Weak affiliation rules raise fears over REF 2029 game-playing

The Research Excellence Framework (REF) 2029 is fast approaching, and concerns are growing over the potential for game-playing due to weak affiliation rules. The REF is a crucial exercise that assesses the quality of research in UK higher education institutions, with the results determining funding allocations and reputational rankings. However, the current rules governing affiliations between institutions and researchers may inadvertently create opportunities for manipulation.

Under the current system, researchers can be affiliated with multiple institutions, allowing them to submit their work to multiple REF returns. While this flexibility is intended to reflect the increasingly collaborative nature of research, it also raises the risk of institutions “poaching” high-performing researchers to boost their own REF scores. This could lead to a situation where researchers are affiliated with institutions solely for the purpose of submitting their work to the REF, rather than having a genuine connection to the institution.

Critics argue that this loophole could be exploited by institutions seeking to artificially inflate their REF scores. By recruiting high-performing researchers on a temporary or honorary basis, institutions could potentially boost their rankings without making a meaningful contribution to the research environment. This would not only undermine the integrity of the REF but also create an unfair playing field, where institutions with deeper pockets or more aggressive recruitment strategies gain an advantage over others.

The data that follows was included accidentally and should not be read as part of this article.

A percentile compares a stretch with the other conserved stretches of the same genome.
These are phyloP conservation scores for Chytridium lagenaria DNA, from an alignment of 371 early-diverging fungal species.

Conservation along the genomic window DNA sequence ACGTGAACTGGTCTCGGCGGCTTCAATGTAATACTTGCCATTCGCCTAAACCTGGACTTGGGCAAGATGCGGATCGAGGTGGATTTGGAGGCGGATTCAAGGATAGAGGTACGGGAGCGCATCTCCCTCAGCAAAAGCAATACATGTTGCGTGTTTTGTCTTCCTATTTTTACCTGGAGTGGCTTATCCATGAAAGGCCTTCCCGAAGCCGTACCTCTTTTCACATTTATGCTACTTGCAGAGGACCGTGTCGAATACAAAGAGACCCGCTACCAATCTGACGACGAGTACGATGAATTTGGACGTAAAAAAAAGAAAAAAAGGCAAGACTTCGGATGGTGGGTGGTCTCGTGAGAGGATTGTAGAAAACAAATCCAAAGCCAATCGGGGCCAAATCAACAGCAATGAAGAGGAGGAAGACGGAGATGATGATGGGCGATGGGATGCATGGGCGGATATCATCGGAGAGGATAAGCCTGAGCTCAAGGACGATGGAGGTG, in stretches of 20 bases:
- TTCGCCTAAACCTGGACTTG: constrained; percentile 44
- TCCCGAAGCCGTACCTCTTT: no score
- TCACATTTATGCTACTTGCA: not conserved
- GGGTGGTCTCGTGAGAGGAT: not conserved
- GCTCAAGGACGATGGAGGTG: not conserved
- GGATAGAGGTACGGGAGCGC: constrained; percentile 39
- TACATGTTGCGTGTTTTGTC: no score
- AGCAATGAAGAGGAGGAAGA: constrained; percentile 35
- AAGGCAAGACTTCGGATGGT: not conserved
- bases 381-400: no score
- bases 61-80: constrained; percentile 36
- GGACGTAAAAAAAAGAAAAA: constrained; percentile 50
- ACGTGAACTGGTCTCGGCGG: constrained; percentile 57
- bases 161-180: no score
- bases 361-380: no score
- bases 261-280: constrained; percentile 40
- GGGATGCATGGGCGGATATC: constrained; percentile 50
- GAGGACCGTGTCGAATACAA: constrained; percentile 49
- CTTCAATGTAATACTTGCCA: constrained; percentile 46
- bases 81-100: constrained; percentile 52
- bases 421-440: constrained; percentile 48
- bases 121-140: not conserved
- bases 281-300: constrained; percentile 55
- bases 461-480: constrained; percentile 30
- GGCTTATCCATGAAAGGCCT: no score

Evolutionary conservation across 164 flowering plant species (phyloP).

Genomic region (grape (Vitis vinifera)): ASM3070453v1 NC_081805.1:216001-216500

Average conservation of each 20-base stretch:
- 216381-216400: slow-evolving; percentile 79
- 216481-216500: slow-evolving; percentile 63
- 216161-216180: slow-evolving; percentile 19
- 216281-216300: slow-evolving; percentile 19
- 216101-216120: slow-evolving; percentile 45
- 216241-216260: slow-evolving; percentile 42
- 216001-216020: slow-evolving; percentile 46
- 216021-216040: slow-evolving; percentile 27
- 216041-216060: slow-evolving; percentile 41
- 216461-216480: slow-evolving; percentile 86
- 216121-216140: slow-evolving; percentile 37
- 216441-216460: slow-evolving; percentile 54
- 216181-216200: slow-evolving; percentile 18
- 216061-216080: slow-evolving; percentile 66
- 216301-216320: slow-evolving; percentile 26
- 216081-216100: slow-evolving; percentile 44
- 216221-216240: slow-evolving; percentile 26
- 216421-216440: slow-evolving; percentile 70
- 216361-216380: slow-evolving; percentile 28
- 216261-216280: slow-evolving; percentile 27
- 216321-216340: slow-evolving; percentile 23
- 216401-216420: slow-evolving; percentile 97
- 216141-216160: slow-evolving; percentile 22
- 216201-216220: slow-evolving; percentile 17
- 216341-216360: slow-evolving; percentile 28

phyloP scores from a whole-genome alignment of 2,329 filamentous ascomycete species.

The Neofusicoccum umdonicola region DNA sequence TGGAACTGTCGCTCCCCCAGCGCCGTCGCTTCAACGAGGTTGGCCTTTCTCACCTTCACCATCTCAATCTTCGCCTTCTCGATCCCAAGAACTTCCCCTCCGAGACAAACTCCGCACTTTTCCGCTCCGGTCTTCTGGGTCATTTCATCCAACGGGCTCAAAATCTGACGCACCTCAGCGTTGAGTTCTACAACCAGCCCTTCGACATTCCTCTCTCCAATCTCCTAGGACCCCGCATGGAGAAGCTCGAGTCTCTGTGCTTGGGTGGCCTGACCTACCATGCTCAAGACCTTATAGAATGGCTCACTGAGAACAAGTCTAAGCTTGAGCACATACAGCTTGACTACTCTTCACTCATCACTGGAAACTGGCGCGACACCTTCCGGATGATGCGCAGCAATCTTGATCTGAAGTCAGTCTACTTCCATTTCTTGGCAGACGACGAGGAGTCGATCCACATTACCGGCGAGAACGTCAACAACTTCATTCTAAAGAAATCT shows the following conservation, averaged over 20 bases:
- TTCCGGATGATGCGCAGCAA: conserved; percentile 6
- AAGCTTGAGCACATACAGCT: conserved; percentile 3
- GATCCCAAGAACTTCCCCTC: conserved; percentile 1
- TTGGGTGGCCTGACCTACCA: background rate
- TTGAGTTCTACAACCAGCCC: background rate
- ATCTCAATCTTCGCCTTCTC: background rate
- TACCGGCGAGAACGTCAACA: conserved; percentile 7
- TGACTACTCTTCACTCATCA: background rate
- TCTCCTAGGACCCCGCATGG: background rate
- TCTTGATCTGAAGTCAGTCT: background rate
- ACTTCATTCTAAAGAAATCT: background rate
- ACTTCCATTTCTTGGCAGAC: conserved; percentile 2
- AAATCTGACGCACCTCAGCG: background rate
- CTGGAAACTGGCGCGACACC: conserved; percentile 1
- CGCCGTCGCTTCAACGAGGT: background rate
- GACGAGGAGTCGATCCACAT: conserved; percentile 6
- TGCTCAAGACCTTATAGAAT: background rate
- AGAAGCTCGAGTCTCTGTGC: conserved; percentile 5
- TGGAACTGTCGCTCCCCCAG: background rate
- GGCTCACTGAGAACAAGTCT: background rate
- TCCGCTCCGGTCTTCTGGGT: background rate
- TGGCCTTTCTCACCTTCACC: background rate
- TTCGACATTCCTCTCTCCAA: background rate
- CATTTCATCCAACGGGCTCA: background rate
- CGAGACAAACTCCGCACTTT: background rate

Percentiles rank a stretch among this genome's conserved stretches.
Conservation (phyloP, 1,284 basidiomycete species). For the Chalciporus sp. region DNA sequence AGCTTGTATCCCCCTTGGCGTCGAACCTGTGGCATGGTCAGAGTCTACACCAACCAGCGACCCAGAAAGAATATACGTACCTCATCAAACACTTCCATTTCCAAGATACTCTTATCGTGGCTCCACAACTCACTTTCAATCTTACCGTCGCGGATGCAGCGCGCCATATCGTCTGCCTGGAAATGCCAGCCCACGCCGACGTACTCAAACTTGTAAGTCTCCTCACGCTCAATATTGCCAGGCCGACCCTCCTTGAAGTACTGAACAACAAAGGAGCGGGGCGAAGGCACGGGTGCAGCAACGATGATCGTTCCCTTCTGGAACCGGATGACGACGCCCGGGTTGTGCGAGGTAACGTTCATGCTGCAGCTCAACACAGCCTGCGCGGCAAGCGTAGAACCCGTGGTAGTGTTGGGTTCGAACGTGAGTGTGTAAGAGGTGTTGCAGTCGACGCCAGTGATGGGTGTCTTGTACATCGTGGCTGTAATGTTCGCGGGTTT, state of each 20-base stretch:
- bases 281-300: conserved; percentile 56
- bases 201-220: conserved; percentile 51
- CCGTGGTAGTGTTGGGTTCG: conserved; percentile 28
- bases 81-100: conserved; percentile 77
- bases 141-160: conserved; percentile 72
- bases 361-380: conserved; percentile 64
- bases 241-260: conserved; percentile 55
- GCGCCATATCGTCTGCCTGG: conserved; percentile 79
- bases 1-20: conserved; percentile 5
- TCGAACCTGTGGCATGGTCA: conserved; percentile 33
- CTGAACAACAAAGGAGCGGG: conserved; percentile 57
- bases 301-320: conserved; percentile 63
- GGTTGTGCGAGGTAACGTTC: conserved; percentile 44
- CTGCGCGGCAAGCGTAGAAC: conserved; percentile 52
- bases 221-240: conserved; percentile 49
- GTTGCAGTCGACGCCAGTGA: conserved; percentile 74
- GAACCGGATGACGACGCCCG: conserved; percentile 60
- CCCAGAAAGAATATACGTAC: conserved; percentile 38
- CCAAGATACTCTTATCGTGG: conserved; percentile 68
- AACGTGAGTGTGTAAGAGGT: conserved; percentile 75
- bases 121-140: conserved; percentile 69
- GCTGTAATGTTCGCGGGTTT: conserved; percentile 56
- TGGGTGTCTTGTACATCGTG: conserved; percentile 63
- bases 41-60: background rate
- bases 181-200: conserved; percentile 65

Furthermore, the lack of clear guidelines on affiliations may also lead to confusion and inconsistencies in the way institutions report their research outputs. This could result in disputes over the ownership of research and the allocation of funding, ultimately undermining the credibility of the REF.

To address these concerns, it is essential that the REF 2029 rules are revised to ensure that affiliations are genuine and meaningful. This could involve introducing stricter criteria for affiliations, such as requiring researchers to have a minimum level of engagement with the institution or to have made a significant contribution to the research environment. By strengthening the affiliation rules, the REF can maintain its integrity and continue to provide a reliable measure of research excellence in UK higher education institutions.

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